The challenges and prospects of access to higher education at UNISA (Moeketsi Letseka and Victor Pitsoe)

In Studies in Higher Education, Letseka and Pitsoe (2014) explore the issues of student access and success at the University of South Africa (UNISA). They sketch the challenges of Open and Distance Learning (ODL), articulation, learner support, Recognition of Prior Learning (RPL) and poor throughput rates. Drawing on British philosopher Karl Popper’s The Logic of Scientific Discovery, they argue that theorising ODL should be based on an understanding of theory as a ‘coherent and systematic ordering of ideas, concepts and models for the purpose of constructing meaning in order to explain, interpret and shape practice’. That is, theory should provide a perspective that reduces complexity while suggesting generalisability. They explore whether, over the years, ODL has been able to develop sound articulation praxis to move itself into the twenty-first century. Such theorising should enable distance educators to reflect on the choices for adopting new technologies and new approaches to teaching and learning.

In order to provide adequate support to its diverse student demographics, UNISA has adopted the use of Information and Communication Technologies (ICTs) in the form of MyUnisa online portal. While the use of modern electronic technologies might be regarded as fait accompli given that we are now presumed to live in a networked society, Letseka and Pitsoe consider whether it is indeed the case that everyone is networked as Immanuel Castells wants us to believe. They question whether this laudable initiative might have the unintended consequence of excluding the vast majority of students who are excluded from the benefits of the digital age by their material conditions of existence and unfavourable geographical locations.

The challenge of RPL might be sweet music to the hardened factory worker who yearns to have his work experience recognised and accredited in order for him to be certificated. The question is, have we cleared the hurdles of processes and procedures for granting RPL? The case in point, most RPL applicants find it difficult to ‘de-constitute’ and ‘re-constitute’ previous unconscious performance into a codified propositional form that accreditation processes and procedures can recognise. Put bluntly, the researchers propose that there is lack of clarity and explicitness with respect to RPL assessment.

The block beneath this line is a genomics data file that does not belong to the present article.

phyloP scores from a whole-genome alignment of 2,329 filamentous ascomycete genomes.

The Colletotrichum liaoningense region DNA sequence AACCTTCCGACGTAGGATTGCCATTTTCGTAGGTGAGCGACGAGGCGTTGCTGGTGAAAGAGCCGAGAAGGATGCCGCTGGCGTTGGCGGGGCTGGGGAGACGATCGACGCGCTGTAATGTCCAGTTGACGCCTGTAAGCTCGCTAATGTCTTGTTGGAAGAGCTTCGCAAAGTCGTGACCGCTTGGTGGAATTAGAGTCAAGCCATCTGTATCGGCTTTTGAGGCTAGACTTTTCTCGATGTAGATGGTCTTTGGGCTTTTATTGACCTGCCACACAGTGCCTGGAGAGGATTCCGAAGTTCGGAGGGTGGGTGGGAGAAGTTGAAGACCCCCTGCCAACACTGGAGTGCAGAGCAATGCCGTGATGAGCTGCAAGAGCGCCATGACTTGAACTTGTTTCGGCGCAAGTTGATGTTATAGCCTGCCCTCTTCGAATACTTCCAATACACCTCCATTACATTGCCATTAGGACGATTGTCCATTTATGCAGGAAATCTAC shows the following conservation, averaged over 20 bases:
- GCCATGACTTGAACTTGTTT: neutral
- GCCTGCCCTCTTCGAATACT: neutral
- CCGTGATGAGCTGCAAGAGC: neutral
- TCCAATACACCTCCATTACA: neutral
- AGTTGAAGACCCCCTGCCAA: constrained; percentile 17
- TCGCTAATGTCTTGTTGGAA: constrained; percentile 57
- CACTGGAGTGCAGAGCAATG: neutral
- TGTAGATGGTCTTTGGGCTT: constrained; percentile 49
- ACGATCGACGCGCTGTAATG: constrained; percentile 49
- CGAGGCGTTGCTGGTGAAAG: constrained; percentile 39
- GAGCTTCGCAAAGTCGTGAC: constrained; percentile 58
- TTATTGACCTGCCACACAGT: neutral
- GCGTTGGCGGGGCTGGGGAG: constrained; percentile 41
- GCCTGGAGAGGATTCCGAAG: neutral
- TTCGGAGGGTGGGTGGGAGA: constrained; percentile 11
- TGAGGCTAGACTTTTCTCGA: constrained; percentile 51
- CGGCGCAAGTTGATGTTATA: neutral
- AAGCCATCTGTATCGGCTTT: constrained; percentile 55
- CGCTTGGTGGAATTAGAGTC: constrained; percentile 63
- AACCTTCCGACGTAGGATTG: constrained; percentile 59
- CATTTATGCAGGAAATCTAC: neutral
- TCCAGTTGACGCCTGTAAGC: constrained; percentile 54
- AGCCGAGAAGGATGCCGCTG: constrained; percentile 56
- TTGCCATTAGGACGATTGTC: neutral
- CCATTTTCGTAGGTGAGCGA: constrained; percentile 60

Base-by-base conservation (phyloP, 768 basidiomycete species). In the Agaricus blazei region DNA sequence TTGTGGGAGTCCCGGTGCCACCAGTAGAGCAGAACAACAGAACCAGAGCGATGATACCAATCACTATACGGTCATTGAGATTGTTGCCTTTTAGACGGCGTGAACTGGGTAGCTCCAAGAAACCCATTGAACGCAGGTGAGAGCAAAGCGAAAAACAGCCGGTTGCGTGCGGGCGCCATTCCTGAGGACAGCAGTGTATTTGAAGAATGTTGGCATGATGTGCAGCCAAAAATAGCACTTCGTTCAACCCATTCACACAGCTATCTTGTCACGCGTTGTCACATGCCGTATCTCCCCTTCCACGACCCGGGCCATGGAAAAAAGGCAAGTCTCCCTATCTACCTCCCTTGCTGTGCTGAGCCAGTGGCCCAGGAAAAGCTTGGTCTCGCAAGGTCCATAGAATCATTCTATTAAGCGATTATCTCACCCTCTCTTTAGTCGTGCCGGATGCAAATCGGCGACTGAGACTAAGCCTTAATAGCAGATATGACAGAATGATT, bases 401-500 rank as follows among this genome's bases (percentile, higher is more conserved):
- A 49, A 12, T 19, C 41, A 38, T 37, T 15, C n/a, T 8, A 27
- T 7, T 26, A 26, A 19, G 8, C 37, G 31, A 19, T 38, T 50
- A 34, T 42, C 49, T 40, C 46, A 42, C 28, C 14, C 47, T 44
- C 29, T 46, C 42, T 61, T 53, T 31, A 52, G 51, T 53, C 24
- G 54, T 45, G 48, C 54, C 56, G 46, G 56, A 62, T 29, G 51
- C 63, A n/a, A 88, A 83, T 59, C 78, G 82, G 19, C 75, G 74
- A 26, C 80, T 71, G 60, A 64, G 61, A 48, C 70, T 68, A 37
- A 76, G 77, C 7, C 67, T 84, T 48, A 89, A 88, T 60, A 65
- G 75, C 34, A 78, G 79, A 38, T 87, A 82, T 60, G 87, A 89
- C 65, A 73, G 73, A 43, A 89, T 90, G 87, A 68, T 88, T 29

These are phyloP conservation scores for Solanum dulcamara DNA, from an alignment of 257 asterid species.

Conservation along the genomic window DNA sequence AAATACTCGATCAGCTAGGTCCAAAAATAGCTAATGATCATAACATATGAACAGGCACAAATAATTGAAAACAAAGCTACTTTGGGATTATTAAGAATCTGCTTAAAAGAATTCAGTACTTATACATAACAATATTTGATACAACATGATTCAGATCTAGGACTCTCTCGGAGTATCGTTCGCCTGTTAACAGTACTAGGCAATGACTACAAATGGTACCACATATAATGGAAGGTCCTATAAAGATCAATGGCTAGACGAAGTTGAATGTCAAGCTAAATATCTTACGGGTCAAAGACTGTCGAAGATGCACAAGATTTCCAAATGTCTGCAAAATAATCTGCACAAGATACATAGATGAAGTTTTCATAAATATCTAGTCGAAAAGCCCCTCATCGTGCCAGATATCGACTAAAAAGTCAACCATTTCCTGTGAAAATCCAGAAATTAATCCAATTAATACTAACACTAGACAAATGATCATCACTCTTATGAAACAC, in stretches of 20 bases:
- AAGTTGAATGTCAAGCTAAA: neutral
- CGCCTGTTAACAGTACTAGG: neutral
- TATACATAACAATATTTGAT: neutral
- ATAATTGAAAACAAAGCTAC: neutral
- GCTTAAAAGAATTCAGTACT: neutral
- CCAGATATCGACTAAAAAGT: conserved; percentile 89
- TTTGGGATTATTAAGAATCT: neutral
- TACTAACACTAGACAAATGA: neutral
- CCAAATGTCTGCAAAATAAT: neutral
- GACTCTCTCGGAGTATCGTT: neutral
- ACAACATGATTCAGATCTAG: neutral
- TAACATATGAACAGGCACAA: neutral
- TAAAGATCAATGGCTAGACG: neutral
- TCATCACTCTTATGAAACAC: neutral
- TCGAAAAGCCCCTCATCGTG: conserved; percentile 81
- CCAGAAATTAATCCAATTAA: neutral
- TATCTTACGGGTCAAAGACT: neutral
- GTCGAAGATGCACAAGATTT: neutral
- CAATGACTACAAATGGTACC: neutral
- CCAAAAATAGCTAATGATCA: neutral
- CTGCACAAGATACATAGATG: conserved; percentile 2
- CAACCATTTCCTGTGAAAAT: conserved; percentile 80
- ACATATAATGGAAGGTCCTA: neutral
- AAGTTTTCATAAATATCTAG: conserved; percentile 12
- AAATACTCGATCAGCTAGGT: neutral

Letseka and Pitsoe (2014) are convinced that UNISA will continue to play an important role in national human resource development plans and priorities. It is the researchers view though that UNISA can do better in terms of the issues of access and success were the institution to pay more attention to clarifying and resolving some, if not all the challenges highlighted in the paper.

Citation: Letseka, M., & Pitsoe, V. (2014) “The challenges and prospects of access to higher education at UNISA”, Studies in Higher Education, 39 (10), 1942–1954.


The article is available at: Link: http://www.tandfonline.com/toc/cshe20/39/10#.VIBPEU0cSpo

 

Moeketsi Letseka is Senior Lecturer in the department of Educational Foundations, College of Education, UNISA. He is also Editor-in-Chief of Africa Education Review, an internationally read and circulated education journal that is jointly published by UNISA Press and Taylor & Francis, in Oxon, UK. Africa Education Review is accredited by the Department of Higher Education and Training (DHET) as well as the International Bibliography of the Social Sciences (IBSS).
Victor Pitsoe is an Associate Professor in the Department of Educational Leadership and Management, College of Education, UNISA. He is also Deputy Editor of Africa Education Review.

 

 

For further information contact Moeketsi Letseka at Letsem@unisa.ac.za and Victor Pitsoe at pitsovj@unisa.ac.za